Today, The Olympian's editorial board offers an unqualified endorsement of equal rights for same-sex domestic partners. We encourage voters to approve Referendum 71 on Nov. 3.
The ballot is somewhat confusing. Most people have strong personal opinions about rights for gays and lesbians. Converting that opinion to the right vote on the general election ballot is a challenge.
THE BALLOT TITLE:
Statement of Subject: The legislature passed Engrossed Second Substitute Senate Bill 5688 concerning rights and responsibilities of state-registered domestic partners (and voters have filed a sufficient referendum petition on this bill).
Concise Description: This bill would expand the rights, responsibilities, and obligations accorded state-registered same-sex and senior domestic partners to be equivalent to those of married spouses, except that a domestic partnership is not a marriage.
Should this bill be:
Those who support equal rights for same-sex domestic partners will vote approved.
Those who support equal rights for elderly heterosexual couples who, for economic reasons, have an unaviodable disincentive to be formally married, will vote approved.
As the ballot title says, this is not gay marriage.
This is not about changing school curriculum to promote a gay lifestyle.
This is not about a huge drain on the state budget.
This is not about special rights.
Simply put, Referendum 71 is not what opponents say it is.
Referendum 71 is about supporting equality.
Its about protecting families.
Its about creating a set of legal protections for same-sex couples and unmarried heterosexual couples where one of the partners is older than 62.
Its about ensuring that the 12,000 registered domestic partners in committed relationships in Washington state enjoy the same rights, responsibilities and benefits as married couples.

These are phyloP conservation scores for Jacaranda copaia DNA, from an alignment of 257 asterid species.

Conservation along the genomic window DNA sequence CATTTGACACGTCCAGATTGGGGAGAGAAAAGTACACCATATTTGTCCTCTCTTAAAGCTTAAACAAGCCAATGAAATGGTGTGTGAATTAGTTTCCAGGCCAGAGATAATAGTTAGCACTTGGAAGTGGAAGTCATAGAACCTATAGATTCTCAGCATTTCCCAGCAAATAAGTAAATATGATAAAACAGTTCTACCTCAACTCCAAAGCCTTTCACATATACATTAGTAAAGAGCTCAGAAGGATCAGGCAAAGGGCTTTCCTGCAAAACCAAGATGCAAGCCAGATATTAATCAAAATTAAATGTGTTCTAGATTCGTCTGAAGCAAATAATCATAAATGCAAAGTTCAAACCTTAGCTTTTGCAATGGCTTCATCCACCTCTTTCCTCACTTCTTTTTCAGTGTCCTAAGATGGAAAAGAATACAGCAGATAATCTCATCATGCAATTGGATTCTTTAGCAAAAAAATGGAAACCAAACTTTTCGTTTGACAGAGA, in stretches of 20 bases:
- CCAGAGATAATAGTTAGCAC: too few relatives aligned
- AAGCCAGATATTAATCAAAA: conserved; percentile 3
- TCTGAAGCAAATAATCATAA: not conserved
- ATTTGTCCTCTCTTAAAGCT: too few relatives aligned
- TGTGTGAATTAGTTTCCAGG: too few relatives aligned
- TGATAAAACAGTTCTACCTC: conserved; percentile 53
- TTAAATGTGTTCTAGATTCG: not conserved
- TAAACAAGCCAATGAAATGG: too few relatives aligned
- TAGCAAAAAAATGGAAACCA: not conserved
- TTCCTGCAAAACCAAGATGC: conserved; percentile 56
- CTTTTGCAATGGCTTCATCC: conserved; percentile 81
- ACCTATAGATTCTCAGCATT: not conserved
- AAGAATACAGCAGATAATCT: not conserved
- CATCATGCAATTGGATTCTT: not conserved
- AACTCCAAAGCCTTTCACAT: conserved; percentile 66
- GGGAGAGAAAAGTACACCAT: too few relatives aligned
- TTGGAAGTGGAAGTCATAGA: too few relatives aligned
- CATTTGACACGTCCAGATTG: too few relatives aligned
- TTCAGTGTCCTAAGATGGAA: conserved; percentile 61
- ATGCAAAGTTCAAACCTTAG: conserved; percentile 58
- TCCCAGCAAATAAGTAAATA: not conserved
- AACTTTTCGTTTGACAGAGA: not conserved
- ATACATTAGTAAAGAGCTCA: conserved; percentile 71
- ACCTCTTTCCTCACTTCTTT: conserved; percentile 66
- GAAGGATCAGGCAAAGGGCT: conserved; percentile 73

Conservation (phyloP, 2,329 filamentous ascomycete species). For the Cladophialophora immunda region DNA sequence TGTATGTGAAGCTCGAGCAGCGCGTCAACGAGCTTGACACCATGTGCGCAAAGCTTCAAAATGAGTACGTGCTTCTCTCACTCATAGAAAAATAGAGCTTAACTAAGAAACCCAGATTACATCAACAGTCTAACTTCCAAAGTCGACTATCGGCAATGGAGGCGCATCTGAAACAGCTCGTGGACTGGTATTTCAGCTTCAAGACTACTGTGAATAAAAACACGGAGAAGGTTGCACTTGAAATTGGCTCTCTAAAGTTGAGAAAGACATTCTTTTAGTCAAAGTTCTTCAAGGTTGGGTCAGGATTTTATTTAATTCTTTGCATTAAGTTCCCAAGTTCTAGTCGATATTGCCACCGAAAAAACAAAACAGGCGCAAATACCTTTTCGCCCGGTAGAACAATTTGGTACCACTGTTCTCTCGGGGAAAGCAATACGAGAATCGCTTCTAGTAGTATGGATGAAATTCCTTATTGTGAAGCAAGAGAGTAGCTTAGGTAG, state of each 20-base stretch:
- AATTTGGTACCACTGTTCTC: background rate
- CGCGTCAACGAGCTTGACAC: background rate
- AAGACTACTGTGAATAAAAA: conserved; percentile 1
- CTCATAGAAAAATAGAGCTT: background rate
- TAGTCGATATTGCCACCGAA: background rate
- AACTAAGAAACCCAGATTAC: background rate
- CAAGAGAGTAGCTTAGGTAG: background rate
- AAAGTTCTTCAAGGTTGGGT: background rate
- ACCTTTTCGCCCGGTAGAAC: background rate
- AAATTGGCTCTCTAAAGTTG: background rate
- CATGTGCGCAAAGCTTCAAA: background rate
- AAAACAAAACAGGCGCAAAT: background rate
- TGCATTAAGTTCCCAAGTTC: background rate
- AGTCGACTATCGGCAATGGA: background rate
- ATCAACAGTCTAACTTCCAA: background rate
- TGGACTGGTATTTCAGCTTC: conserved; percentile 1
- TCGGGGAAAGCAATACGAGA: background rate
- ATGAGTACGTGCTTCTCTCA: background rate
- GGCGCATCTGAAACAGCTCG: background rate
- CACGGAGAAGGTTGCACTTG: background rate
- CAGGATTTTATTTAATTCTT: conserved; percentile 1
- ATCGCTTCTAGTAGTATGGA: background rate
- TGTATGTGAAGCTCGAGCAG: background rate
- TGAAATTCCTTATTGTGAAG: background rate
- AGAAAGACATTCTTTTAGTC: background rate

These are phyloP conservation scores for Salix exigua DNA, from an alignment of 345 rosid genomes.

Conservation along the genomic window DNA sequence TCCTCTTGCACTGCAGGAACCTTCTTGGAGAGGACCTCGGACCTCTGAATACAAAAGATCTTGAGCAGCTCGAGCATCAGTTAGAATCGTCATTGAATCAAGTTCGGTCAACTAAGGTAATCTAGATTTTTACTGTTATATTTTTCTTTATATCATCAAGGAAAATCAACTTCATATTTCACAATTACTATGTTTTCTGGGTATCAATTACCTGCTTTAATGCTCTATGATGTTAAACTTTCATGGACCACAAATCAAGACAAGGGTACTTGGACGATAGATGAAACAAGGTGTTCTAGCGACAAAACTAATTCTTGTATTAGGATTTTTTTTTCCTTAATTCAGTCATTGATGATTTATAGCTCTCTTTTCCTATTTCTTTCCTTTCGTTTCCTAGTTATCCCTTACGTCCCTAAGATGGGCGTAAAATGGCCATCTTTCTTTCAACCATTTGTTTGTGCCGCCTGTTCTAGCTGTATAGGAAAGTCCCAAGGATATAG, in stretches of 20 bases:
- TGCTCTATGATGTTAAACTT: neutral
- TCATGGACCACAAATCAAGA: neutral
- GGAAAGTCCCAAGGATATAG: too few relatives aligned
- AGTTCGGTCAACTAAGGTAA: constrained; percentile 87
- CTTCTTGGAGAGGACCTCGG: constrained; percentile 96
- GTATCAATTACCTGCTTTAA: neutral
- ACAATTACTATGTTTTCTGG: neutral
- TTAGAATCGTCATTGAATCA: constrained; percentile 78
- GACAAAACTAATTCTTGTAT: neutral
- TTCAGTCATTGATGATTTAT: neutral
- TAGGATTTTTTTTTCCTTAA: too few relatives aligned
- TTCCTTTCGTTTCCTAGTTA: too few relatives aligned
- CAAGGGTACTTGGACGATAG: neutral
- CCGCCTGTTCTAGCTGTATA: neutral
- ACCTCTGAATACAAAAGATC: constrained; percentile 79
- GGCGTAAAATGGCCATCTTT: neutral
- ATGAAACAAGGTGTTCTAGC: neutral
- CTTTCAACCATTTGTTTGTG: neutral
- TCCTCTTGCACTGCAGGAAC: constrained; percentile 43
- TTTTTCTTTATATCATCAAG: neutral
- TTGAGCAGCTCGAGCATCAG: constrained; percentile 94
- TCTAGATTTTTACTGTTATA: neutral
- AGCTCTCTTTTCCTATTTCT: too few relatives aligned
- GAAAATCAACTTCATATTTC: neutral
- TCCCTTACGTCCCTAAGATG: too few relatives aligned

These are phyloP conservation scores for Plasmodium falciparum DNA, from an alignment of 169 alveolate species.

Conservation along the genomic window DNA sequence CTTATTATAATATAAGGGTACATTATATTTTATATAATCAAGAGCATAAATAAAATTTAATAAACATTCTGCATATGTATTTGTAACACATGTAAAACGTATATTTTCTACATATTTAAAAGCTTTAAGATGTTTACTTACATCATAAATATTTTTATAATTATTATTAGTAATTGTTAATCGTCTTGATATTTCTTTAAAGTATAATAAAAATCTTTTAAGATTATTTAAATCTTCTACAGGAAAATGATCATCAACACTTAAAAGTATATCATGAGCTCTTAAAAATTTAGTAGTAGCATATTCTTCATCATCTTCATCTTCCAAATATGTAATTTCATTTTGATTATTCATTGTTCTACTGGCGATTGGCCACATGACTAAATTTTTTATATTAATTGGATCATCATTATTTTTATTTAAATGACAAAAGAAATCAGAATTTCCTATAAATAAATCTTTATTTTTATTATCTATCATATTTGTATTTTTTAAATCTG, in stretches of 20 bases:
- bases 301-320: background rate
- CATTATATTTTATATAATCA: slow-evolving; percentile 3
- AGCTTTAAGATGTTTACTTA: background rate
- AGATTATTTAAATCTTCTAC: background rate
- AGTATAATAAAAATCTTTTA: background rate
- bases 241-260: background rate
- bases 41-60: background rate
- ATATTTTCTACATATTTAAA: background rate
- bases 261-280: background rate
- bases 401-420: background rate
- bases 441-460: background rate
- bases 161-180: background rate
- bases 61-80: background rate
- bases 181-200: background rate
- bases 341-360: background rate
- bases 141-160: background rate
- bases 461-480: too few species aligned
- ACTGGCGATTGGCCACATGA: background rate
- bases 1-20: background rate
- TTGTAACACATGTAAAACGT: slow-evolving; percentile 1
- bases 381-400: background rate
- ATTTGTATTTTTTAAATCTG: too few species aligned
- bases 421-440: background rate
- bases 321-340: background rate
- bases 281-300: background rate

The extension of rights has followed a logical and progressive path in the state Legislature.
In 2007, lawmakers created the domestic partner registry. They also gave same-sex couples equal rights regarding wills, inheritances and the right to visit a partner in a hospital setting.
In 2008 lawmakers took the next step. They extended rights to gays and lesbians in the arena of estates and dissolutions.
In 2009, lawmakers passed Senate Bill 5688. Its a comprehensive law that extends rights in labor and employment areas. It affects pensions and other employee benefits. The law, for example, gives same-sex couples the right to use sick leave or unpaid family leave to care for a domestic partner. The law gives partners the right to wages and benefits when a domestic partner is injured. The law is about business success rights, unemployment benefits, insurance and pension rights. The law also grants rights related to adoption, child custody and child support.
At the time the bill passed, Rep. Jamie Pedersen, D-Seattle, one of six gay lawmakers, said, This bill completes our work on domestic partnerships by making sure that we state clearly our intention to treat domestic partners in our state equally.
And those are the rights that would go away if Referendum 71 is rejected. Thats unacceptable.
Opponents have successfully challenged the law by collecting enough signatures of registered voters to qualify Referendum 71 for the November ballot.
Opponents try to have it both ways. First they argue that this measure legalizes gay marriage. When that fails to pass the straight-face test, opponents argue that this ballot proposition is just another step down the slippery slope to gay marriage.
Voters must not succumb to their fear tactics. This is not a vote to legalize same-sex marriages. That point is made crystal clear in the explanatory statement on Referendum 71 included in the voters guide. It says, If approved, the measure would not change the statute defining marriage under Washington law. A domestic partnership would not be within the definition of marriage, which would continue to be limited to one man and one woman.
Those voters committed to equal rights for all will vote to approve Referendum 71 on Nov. 3.